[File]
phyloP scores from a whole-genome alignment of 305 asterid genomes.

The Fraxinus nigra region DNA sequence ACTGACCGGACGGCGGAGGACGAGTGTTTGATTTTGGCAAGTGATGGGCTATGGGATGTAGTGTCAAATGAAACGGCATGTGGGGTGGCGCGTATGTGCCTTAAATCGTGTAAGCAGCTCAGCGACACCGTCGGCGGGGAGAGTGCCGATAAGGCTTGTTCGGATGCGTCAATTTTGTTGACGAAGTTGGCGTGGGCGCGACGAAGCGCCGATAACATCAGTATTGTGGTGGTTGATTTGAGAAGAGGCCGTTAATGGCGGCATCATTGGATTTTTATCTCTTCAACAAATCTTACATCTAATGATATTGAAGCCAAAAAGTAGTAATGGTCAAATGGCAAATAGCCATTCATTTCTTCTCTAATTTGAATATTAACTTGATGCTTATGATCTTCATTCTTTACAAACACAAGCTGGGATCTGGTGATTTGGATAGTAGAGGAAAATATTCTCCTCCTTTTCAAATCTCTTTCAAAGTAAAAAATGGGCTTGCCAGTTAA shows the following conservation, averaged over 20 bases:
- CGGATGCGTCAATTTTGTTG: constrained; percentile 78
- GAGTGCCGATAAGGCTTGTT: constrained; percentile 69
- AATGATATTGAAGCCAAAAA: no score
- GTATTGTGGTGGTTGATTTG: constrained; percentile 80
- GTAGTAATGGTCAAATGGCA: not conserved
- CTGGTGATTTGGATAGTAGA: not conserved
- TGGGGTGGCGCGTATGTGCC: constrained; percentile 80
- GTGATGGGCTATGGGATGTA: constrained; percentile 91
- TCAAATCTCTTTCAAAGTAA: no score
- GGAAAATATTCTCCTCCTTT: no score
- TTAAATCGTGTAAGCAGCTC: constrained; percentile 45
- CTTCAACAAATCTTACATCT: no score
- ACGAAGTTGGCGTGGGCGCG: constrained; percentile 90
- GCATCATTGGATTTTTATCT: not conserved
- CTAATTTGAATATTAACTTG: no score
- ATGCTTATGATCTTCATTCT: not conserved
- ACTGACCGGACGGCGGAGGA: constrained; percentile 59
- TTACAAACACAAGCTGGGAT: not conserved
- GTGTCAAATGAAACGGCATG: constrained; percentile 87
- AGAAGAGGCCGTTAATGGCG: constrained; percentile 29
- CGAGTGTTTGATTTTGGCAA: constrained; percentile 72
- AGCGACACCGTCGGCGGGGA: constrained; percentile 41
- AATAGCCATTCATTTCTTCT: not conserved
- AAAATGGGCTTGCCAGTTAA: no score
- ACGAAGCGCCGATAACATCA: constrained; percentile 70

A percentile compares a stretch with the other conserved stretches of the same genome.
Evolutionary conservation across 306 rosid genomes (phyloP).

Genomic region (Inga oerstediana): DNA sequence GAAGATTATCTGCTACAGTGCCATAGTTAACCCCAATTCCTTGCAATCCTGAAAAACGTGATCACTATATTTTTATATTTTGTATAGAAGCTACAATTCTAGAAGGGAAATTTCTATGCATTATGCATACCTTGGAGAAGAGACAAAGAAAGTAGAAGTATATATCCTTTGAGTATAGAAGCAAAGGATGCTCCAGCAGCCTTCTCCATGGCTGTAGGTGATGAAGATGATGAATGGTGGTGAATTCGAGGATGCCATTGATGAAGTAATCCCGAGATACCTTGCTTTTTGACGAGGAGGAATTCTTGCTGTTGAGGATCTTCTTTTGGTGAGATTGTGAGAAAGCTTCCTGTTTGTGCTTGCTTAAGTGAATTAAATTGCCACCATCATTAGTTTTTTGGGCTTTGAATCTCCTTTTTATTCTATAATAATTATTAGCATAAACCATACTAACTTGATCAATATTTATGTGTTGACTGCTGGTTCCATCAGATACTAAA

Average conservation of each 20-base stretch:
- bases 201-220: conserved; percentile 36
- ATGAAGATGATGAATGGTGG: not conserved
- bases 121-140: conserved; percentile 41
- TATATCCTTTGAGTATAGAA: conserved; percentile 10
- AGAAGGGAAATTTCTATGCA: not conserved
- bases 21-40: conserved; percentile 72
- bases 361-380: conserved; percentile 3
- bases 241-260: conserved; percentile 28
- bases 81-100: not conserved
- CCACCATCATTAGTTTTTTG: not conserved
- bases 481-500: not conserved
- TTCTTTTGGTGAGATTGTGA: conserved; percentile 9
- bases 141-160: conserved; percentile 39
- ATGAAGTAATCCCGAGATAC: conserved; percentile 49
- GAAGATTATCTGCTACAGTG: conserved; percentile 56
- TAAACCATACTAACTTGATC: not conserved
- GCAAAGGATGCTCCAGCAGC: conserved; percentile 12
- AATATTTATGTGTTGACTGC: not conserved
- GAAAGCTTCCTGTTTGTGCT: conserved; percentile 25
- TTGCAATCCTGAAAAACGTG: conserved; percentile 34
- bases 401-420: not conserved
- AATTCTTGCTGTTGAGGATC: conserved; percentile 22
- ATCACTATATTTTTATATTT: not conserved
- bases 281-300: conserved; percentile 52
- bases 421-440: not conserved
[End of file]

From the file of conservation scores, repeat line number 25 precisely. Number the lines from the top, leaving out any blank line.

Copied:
- AATAGCCATTCATTTCTTCT: not conserved